7 tips for staying safe at home

Whether you’re ready to seek live-in care or not, it’s important to regularly evaluate just how safe the home is. There are few key areas that, with some small changes, can vastly improve the safety and comfort of you or your loved one.

There are more benefits to home safety than just avoiding accidents. By following our top tips, you’ll not only make it safer, but you can also improve overall health and emotional wellbeing by giving them the confidence they need to live independently.

1. Preventing falls

Falls are incredibly common among people over 70 and can lead to injury or simply cause people to lose their confidence, which jeopardises an older person’s independence. By reducing the risk of falls you’ll help make sure the person receiving care can comfortably move throughout the their house.

A good way to start is by clearing walkways in the house, which is as simple as rearranging furniture and de-cluttering hallways and exits. Lighter, modern furniture is often convenient for additional storage, but isn’t always sturdy, so it’s important to secure large items like bookshelves or drawers to the wall with brackets. Rugs and electrical cords can be a tripping hazard, so you might like to invest in non-slip mats to secure carpets, or even try taping loose cords and rug edges down.

As people get older, many choose to install grip rails for extra support while using the toilet or taking a shower. Investing in grip rails seems like a small change, however, the impact they can have on someone’s independence is priceless.

For people who suffer from poor vision, bad lighting can increase the risk of falls, particularly if they get up frequently throughout the night. A care professional can make sure light-bulbs are replaced as soon as they go out, but we recommend installing night-lights around the house to provide a clear path and also keeping a torch next to the bed.

2. Clear out storage areas

Disorganised and cluttered storage areas, especially medicine cabinets, pantries, and hallway cupboards are likely to contain out-of-date products that are no longer fit for use. Old medication, though not always unsafe, can lead to confusion, and should be disposed of at a local pharmacy drop off point.

Likewise out-of-date foodstuffs could cause illness if eaten and can even attract pests if they’re not stored correctly. It’s also a good idea to double check that cleaning products are kept in a dedicated space away from foods and eating utensils. By bringing order to these areas, you’ll ensure the house is kept safe and clean.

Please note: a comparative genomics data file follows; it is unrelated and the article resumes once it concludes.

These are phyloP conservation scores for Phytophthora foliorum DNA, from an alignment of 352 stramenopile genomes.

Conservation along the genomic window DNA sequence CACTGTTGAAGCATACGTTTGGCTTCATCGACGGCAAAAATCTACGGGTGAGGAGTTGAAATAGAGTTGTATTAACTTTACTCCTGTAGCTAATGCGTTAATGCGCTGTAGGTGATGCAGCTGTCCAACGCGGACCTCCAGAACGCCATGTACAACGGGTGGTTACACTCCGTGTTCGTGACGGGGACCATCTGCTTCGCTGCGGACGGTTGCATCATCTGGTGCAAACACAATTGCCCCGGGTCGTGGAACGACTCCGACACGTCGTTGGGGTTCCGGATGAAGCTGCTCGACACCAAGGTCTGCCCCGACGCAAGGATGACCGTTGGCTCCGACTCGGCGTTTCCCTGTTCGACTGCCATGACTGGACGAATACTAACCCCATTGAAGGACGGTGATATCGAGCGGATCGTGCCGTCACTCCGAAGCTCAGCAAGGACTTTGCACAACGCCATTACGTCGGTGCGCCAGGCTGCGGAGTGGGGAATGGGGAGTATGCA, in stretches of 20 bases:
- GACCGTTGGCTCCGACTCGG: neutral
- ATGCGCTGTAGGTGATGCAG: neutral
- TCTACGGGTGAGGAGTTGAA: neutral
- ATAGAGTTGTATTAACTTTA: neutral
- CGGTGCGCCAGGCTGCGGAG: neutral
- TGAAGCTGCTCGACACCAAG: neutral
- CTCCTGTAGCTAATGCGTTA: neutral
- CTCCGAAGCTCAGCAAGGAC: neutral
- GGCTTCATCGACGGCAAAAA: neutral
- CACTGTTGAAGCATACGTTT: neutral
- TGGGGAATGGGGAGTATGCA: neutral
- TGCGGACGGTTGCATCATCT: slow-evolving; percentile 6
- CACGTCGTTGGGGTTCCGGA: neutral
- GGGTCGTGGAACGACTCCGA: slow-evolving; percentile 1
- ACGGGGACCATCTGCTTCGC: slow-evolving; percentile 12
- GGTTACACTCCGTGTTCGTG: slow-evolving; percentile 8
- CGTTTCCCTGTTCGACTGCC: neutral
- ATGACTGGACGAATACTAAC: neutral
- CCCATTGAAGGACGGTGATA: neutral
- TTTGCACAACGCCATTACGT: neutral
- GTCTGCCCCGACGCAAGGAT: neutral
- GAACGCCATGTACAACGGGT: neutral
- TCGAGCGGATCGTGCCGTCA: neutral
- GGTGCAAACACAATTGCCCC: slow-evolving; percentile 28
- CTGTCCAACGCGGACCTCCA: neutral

3. Prepare for the weather

Extreme temperatures, whether hot or cold, are not just uncomfortable, they can have serious health consequences, causing illnesses such as flu or heat stroke. Staying on top of utility bills is important, but so is maintaining heating and cooling systems. Running the heating system for a few hours before really cold weather sets in will give you time to ensure it’s working correctly, and to check for any airlocks in the radiators, which may need bleeding.

Heavy rain and fallen leaves can cause outdoor areas to become slippery, so consider keeping a couple of easy-to-prepare meals in the freezer for when it’s particularly wet. This means you or your loved can avoid having to go out during poor weather.

4. Emergencies and security

Having a security system and being prepared for emergencies are not only good for staying safe, they also give vulnerable adults peace of mind, which is incredibly important in making sure people are confident in their homes.

In the event of a fall or injury, wearable personal alarm systems make it easy to get help in a hurry. You should also consider giving a spare set keys to a trusted neighbour or a nearby family member as an extra precaution.

When it comes to home security, outdoor lighting and visible alarm systems make a great deterrent. Simply being aware of the importance of maintaining a secure home is also important. That means testing and replacing old locks, especially on windows, as well as storing valuables in a secure place.

5. Scams

Unfortunately, with many older people spending more time at home in winter months, the risk of falling for phone or doorstep scams can increase.

There are a number of telephone scams in which the caller will claim to be from a bank, building society, energy provider, or a government department such as HMRC. These callers will usually ask for personal information, or banking details such as a PIN number.